Imagine a transportation system where vehicles communicate directly with each other in real time, giving drivers warnings about traffic delays, allowing a single driver to control multiple vehicles or routing vehicles around hazardous road conditions. Those are all aspects of the "intelligent transportation" concept. And researchers have developed a model to improve the clarity of the vehicle-to-vehicle (V2V) transmissions needed to make that concept a reality.
"The model helps us understand how the V2V signals are distorted," says Dr. Dan Stancil, head of North Carolina State University's Department of Electrical and Computer Engineering and co-author of a paper on the work. "And understanding how the signal may be distorted allows you to design a signal that is less likely to become distorted in the first place.
"While there are smartphone apps that can tell you about traffic jams, there is a time lag between when the traffic jam begins and when the driver is notified," Stancil says. "One advantage of this sort of direct communication between vehicles is that it has very little time delay, and could warn you to apply the brakes in response to an event only hundreds of yards away."
V2V communication relies on transmitting data via radio frequencies in a specific band. But the transmission is complicated by the fact that both the transmitter and the receiver are in motion -- and by the reflected radio waves, or radio echoes, that bounce off of passing objects. These variables can distort the signal, causing errors in the data.
The new model accounts for the motion of the transmitter and receiver, but previous models have done that as well. Previous models also addressed the problem of radio echoes in V2V communication by incorporating a uniform distribution of objects surrounding each vehicle. However, this approach does not accurately capture many real-world V2V communication scenarios. Other models use realistic distributions of objects, but require powerful computers to painstakingly calculate the contributions from each object.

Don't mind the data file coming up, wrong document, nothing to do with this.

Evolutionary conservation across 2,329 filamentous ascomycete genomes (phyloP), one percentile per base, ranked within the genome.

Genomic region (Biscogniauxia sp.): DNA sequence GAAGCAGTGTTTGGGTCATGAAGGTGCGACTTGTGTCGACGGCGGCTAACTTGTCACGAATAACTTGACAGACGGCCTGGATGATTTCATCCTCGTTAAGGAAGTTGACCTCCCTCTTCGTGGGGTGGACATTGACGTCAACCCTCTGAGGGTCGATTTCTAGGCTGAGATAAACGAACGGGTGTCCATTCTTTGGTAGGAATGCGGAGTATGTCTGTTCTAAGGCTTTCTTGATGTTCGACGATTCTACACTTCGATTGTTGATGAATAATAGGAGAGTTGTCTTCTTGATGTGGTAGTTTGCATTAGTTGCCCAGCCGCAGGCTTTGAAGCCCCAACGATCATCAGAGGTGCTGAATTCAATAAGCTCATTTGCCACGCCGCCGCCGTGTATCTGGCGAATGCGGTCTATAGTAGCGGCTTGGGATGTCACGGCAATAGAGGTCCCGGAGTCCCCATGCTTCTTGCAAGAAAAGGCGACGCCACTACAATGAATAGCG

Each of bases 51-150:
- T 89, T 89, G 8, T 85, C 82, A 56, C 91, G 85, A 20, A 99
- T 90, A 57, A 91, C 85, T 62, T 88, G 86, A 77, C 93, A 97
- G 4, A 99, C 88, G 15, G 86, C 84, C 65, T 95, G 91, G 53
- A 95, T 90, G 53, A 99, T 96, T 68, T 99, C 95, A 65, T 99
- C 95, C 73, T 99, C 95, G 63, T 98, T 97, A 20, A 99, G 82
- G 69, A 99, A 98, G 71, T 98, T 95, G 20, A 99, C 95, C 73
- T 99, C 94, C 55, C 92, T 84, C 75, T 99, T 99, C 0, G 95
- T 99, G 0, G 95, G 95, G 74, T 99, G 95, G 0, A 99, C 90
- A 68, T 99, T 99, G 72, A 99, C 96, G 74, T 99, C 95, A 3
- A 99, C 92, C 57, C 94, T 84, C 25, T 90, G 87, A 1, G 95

The researchers recognized that most roads are lined with objects that run parallel to the road itself, such as trees, gas stations or parked cars. This means the objects that can reflect radio waves are not uniformly distributed in all directions. By accounting for this parallel distribution of objects, the researchers were able to create a model that more accurately describes how radio signals will be affected by their surroundings. That information can be used to adjust the transmission signal to improve the clarity of the data transmission. In addition, the model is relatively simple to calculate and does not require a powerful computer.
"We want to continue fine-tuning the model, but the next step is to incorporate this information into V2V technology to improve the reliability of V2V signals," Stancil says.
The paper, "A Roadside Scattering Model for the Vehicle-to-Vehicle Communication Channel," is published online in IEEE Journal on Selected Areas in Communication. Lead author of the study is Dr. Lin Cheng of Trinity College in Connecticut. The paper was co-authored by Dr. Fan Bai of the General Motors Research Center. The research was supported by General Motors.
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